5 Reasons to Embrace Minimalism
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Is a Minimalist Home Right for You?
You love the look of minimalist homes. With their clean lines and open spaces, it’s easy to fall in love with the modern interiors that have skyrocketed in popularity. But you couldn’t possibly adopt the trend in your own home. After all, you simply have too much stuff!
If this is your mindset, it might be time to reconsider. Adopting a simpler aesthetic not only offers a lot of benefits like a healthier, happier space, but it’s also doable by just about anyone. Ready to learn more? Check out the following tips from SoNo Homes to help you move toward a minimalist aesthetic.
Minimalism is more than a design trend. In fact, there’s a lot to gain by owning less:
● Less to clean: Do you dread spending your Saturday mornings doing chores? With less stuff cluttering your home, you’ll have less to clean and organize.
● Less to store: Is your stuff earning its keep? If storage space is a priority in your home search, ask yourself if the things you’re storing are really worth the cost of the extra square footage.
● More options: When you can get by with less square footage, you have more money to spend on the house features you really want, like a luxury kitchen and a prime location.
● More fun money: If you’re not spending all your money on things, you have more money for experiences (and savings).
● More time: Eliminate shopping as a pastime, and you’ll have more time and energy for the things that matter, like quality time with your spouse and kids.
Despite the benefits, adopting a minimalist lifestyle isn’t an easy switch. It doesn’t help that the very first step is also the most overwhelming one. But with a few smart strategies, you can take the anxiety out of decluttering:
● Make a one-year rule: Haven’t touched it in the last 365 days? The recommendation is to get rid of anything you haven’t used in the last year.
● Store items you may need later. For those items that you’ll need at a later time, or that hold sentimental value, a great option is to temporarily store them at an offsite storage facility. When you go online and do a little research, you’ll find a lot of options for storage units in San Diego and the surrounding area.
● Turn hangers backwards: Sarah Ever After notes that a simple hanger trick makes it easy to see which clothes you wear. At the beginning of the year, turn all the hangers in your closet backwards. As you wear items, re-hang them in the proper direction. At the end of the year, you’ll have an easy inventory of the clothes you don’t wear.
● Get rid of duplicates: Gone are the days of formal and everyday dinnerware. Rather than storing more dishes, utensils, and linens than you could possibly use at once, save the best versions and get rid of the rest. The kitchen is a common culprit of duplicates; use this guide from Food52 for help deciding what’s worth keeping.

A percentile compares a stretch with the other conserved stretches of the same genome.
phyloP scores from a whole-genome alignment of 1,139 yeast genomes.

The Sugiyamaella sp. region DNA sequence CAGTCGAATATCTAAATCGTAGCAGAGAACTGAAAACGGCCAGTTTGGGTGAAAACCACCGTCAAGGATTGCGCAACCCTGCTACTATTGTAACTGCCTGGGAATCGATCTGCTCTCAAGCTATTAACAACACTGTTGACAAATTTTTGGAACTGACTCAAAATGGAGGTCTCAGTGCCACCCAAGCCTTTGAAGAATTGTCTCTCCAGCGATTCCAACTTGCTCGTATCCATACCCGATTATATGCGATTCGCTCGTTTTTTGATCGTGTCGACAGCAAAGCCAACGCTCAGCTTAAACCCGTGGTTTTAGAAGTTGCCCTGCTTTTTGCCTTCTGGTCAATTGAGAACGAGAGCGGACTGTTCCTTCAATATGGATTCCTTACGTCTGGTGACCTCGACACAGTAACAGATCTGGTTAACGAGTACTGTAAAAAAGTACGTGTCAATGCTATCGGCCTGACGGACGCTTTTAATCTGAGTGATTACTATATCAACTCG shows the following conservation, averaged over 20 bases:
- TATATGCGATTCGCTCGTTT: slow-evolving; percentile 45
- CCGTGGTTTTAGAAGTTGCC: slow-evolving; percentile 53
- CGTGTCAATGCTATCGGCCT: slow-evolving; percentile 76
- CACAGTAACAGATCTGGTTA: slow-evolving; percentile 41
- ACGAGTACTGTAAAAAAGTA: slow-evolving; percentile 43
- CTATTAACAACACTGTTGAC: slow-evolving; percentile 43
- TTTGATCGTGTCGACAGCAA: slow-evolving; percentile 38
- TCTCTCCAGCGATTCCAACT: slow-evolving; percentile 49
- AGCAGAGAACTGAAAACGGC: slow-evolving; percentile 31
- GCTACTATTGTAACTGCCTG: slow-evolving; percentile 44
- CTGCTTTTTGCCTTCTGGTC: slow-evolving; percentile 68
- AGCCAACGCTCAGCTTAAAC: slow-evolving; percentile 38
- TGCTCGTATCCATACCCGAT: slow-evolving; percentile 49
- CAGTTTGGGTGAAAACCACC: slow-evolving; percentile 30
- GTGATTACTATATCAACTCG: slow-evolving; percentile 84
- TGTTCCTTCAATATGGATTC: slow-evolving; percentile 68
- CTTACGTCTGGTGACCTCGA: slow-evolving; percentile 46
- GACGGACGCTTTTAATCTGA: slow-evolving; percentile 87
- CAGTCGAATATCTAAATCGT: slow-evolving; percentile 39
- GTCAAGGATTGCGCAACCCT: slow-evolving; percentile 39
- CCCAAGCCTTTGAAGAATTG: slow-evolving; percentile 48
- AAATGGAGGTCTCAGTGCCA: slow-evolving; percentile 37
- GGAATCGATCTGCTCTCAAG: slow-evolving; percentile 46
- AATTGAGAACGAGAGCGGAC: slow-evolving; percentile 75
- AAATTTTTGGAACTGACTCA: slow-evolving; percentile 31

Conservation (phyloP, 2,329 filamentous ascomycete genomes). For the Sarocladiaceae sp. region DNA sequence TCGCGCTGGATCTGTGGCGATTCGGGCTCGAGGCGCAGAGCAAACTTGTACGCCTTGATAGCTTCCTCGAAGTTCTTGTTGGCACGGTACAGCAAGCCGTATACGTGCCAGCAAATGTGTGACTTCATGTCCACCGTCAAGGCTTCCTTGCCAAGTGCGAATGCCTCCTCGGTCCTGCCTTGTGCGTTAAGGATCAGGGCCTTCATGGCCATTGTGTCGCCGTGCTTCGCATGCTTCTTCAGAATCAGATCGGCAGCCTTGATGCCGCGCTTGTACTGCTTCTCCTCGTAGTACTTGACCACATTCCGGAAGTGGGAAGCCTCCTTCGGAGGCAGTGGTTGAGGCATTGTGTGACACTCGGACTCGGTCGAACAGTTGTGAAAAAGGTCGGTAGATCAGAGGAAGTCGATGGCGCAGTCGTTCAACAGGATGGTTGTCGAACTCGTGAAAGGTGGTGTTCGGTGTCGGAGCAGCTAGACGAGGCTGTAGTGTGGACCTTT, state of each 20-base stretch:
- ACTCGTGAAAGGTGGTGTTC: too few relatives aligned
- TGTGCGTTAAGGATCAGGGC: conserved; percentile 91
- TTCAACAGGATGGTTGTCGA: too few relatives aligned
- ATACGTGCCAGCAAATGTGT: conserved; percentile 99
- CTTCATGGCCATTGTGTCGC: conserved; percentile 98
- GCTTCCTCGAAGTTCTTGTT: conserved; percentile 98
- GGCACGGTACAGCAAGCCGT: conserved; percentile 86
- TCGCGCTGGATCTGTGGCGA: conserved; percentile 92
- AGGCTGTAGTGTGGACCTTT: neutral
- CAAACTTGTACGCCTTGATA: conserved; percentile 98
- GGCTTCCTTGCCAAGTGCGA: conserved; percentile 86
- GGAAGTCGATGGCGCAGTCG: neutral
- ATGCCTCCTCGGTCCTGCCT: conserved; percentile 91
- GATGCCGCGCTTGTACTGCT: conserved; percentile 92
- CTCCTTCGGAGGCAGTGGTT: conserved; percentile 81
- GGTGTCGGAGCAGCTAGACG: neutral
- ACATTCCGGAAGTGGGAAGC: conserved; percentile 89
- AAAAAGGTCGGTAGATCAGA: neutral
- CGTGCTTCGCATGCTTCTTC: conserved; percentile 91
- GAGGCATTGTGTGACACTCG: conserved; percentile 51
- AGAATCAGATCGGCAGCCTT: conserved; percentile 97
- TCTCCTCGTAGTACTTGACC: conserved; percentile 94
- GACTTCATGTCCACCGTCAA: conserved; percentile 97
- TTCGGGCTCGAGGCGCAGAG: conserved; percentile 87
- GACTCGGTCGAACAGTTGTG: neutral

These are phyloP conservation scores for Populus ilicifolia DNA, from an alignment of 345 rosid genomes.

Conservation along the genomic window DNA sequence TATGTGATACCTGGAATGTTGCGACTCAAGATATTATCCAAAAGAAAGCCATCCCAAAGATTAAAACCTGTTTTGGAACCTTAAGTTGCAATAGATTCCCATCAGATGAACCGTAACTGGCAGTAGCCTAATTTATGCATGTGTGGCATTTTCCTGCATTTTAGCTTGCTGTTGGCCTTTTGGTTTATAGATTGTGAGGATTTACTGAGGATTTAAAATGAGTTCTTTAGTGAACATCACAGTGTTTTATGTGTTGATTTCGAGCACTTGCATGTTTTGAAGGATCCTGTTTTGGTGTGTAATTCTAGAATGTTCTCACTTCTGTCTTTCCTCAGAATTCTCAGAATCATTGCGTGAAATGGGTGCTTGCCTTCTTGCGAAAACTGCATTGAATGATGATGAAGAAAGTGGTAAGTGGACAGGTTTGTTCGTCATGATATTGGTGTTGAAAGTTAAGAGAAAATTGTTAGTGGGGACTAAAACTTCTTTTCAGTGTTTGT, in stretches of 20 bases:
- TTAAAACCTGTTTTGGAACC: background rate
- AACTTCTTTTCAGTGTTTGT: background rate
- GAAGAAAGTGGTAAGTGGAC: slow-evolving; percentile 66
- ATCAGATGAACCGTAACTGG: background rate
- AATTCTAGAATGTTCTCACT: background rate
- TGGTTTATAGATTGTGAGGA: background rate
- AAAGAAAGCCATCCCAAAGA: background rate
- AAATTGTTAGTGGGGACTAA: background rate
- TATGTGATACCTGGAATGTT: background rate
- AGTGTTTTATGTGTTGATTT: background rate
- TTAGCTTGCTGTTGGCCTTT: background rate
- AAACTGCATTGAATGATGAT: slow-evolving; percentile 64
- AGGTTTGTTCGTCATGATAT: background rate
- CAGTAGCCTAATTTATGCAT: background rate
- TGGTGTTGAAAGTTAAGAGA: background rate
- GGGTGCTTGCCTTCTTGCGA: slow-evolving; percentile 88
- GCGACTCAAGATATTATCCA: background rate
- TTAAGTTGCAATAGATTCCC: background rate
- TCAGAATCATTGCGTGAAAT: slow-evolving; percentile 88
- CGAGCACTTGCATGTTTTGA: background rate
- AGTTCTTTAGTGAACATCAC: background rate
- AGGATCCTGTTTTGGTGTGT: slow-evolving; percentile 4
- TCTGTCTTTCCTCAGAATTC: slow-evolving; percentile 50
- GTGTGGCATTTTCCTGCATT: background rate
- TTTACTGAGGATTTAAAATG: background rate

● Say no to unitaskers: Shop for kitchen supplies these days, and you’ll be met with a barrage of single-purpose appliances that purportedly make life easier. But is there anything that a banana slicer, egg cooker, or quesadilla maker can do that a good knife, pot, and pan can’t?
● Prioritize furniture disposal: One of the best methods for decluttering a home is to get rid of furnishings that you no longer want or need. It’s hard to maintain a modern minimalist home design when your living room looks like a Victorian parlor, jammed with chairs, sofas, and side tables. Keep only the pieces that truly enhance your decor.
● Don’t forget your office: Another area prone to clutter and disorganization, take steps to minimize clutter and to reorganize your space – including that desk! Throw out or donate anything you no longer use, switch to paperless copies, implement vertical organization and neatly contain errant cables and cords.
Maintaining a Minimalist Home
After the work of decluttering is done, it’s time to maintain your newly minimal home. It’s easy to slip back into bad habits, but these tips will keep you on track:
● Lose the retail therapy habit: Do you feel the urge to shop after a particularly bad day? Buying stuff to soothe is common, but it’s not healthy. Curb impulsive shopping by finding healthier ways to cope with stress.
● Practice one in, one out: When you do buy something new, apply the one in, one out rule: For every new thing you purchase, a similar item must be discarded.
● Give everything a place: Prevent clutter creep by ensuring that every item has a place in your home. Organize so things are accessible where you need them, and avoid storage bins that let you dump and forget.
● Get a smaller place: A large home often feels like it’s calling out to be filled. If you truly don’t need the space and can limit your belongings, consider a smaller home. Not only will you have less maintenance and upkeep, but you could even save money.
Who can benefit from a decluttered and downsized life? The short answer is anybody. Minimalism isn’t just the domain of highly mobile millennials. Whether you’re an empty nester looking to simplify your lifestyle, a parent seeking sanity in a kid-filled home, or a recent divorcée hoping to trim your budget, minimalism has something to offer you. The hardest part is getting started – but with these tips, it doesn’t have to be so tough after all.